CHARLESTON, W.Va. -- A Harrison County official's effort to force a do-over of a meeting last week to select state Senate nominees won't gain any traction from the state Ethics Commission.
Michael Queen, president of the Harrison County school board, contends the 12th Senatorial District Democratic Executive Committee acted improperly in making the selections. Queen was not selected as one of the committee's three nominees to fill the state Senate vacancy created when Sen. Joe Minard, D-Harrison, resigned last week to become Senate clerk.
Gov. Earl Ray Tomblin on Wednesday evening appointed Delegate Sam Cann, D-Harrison, to fill Minard's seat. The appointment is effective immediately.
Queen has argued that, in addition to alleged voting irregularities, the eight-member panel had violated the state's Open Meetings Act by providing only one day's notice of its meeting.
Under the Open Meetings law, public bodies must publish notice of meetings at least five days in advance.
On Tuesday, Queen asked the Ethics Commission to look into the matter, stating, "I am now coming before the West Virginia Ethics Commission to formally ask that the commission declare that the calling the meeting of the committee...used to vote and deliberate on nominees submitted to Governor Tomblin violated the West Virginia Open Meetings Act. As such, the committee should be forced to reconvene."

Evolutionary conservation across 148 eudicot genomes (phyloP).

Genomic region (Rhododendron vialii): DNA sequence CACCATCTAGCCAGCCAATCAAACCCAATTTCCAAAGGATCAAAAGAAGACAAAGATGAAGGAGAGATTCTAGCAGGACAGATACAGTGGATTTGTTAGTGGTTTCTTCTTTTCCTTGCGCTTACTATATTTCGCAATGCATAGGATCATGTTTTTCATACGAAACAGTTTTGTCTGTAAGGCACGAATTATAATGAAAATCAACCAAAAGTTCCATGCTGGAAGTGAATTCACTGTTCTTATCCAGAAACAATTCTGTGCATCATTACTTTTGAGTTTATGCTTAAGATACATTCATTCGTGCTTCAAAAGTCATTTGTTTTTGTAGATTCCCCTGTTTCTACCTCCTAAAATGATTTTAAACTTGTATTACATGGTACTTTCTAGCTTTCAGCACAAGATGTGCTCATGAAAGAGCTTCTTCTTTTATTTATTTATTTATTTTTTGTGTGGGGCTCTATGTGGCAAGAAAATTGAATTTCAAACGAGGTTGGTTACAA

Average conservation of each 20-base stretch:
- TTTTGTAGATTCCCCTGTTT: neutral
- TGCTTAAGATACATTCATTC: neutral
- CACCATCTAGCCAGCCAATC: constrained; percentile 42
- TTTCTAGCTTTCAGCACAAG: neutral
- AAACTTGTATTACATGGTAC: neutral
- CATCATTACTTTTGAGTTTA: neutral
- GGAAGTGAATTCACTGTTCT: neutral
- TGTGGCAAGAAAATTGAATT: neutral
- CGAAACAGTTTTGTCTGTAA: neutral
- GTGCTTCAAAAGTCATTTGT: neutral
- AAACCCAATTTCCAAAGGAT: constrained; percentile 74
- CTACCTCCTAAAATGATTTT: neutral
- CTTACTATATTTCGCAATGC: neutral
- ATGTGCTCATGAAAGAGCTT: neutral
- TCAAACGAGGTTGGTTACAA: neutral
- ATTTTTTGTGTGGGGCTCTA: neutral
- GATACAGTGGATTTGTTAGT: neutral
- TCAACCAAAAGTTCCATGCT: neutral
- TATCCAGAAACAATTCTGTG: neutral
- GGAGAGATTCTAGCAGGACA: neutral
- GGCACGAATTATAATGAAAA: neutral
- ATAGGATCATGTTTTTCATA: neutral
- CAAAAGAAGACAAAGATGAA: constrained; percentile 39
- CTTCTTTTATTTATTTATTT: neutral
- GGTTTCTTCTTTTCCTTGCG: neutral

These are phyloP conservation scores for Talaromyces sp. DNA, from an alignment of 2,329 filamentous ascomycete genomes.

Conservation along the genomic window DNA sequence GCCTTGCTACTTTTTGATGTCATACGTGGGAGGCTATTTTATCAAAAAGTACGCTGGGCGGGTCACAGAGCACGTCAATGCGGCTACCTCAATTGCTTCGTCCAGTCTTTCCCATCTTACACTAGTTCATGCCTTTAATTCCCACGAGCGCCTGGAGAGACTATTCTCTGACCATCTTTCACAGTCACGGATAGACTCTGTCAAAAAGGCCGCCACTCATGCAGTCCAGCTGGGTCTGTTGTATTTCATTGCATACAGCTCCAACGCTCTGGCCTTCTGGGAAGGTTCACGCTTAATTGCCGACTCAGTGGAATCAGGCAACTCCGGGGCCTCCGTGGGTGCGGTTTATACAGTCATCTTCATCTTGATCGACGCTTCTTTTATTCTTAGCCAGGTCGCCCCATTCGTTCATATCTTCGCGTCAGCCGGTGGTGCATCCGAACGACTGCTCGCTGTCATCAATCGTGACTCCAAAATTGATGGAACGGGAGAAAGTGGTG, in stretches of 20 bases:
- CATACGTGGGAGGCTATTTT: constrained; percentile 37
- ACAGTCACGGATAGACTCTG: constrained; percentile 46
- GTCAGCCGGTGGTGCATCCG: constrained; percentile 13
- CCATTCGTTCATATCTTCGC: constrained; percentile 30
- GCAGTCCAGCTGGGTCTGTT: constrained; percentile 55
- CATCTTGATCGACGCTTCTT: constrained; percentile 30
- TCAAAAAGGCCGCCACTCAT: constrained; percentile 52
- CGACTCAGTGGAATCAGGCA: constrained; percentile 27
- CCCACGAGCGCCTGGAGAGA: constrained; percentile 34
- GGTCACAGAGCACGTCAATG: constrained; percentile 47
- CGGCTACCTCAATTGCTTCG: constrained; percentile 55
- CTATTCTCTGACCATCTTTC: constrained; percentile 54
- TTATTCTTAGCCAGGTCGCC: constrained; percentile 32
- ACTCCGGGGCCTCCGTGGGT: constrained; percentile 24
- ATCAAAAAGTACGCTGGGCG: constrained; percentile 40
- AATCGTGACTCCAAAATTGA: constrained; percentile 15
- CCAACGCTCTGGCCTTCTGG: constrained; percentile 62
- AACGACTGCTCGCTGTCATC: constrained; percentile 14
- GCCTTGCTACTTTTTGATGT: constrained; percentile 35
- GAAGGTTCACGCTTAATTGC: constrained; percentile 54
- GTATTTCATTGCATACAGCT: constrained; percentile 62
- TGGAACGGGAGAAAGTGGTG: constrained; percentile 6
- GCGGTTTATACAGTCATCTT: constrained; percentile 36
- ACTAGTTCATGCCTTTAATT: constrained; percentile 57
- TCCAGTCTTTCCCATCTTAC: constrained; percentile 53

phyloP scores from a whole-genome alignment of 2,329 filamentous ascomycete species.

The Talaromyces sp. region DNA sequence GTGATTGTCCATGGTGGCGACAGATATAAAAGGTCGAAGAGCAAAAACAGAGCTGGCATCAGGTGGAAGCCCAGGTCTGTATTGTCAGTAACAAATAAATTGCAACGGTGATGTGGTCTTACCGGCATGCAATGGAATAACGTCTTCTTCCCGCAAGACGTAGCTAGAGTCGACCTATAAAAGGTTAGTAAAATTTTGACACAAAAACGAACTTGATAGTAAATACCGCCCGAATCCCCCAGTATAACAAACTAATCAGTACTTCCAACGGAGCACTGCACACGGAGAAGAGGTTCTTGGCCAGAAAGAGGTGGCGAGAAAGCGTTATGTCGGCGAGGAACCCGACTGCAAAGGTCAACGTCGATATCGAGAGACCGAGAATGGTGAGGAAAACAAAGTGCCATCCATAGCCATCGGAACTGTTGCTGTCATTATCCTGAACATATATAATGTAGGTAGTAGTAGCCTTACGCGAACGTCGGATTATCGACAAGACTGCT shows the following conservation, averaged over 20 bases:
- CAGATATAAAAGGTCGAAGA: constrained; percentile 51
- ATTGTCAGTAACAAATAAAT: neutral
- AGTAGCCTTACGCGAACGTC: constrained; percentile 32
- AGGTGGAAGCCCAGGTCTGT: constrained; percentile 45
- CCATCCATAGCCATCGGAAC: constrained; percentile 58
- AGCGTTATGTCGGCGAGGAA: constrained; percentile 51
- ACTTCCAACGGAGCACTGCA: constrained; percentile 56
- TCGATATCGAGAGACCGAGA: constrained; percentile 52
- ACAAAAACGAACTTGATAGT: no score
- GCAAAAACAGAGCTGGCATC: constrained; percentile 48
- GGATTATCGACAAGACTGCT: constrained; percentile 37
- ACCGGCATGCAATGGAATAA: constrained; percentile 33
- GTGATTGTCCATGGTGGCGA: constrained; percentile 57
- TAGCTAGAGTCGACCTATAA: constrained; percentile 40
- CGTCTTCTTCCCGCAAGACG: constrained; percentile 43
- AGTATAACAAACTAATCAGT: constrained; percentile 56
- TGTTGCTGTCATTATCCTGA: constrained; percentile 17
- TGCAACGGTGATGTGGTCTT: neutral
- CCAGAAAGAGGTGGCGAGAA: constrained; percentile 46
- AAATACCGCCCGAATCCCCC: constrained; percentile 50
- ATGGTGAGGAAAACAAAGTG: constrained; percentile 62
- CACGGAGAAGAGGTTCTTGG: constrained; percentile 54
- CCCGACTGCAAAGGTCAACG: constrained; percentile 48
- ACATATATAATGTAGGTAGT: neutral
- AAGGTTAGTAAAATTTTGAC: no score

However, in a 2006 advisory opinion, the Ethics Commission determined that state political party executive committees are not subject to the Open Meetings law.
"Its not considered a public agency," Ethics Commission Executive Director Theresa Kirk said Wednesday.
"Simply stated, political party executive committees are not administrative units of state, county, or municipal government," the opinion states. "Therefore, they are not subject to the requirements of the Open Meetings Act."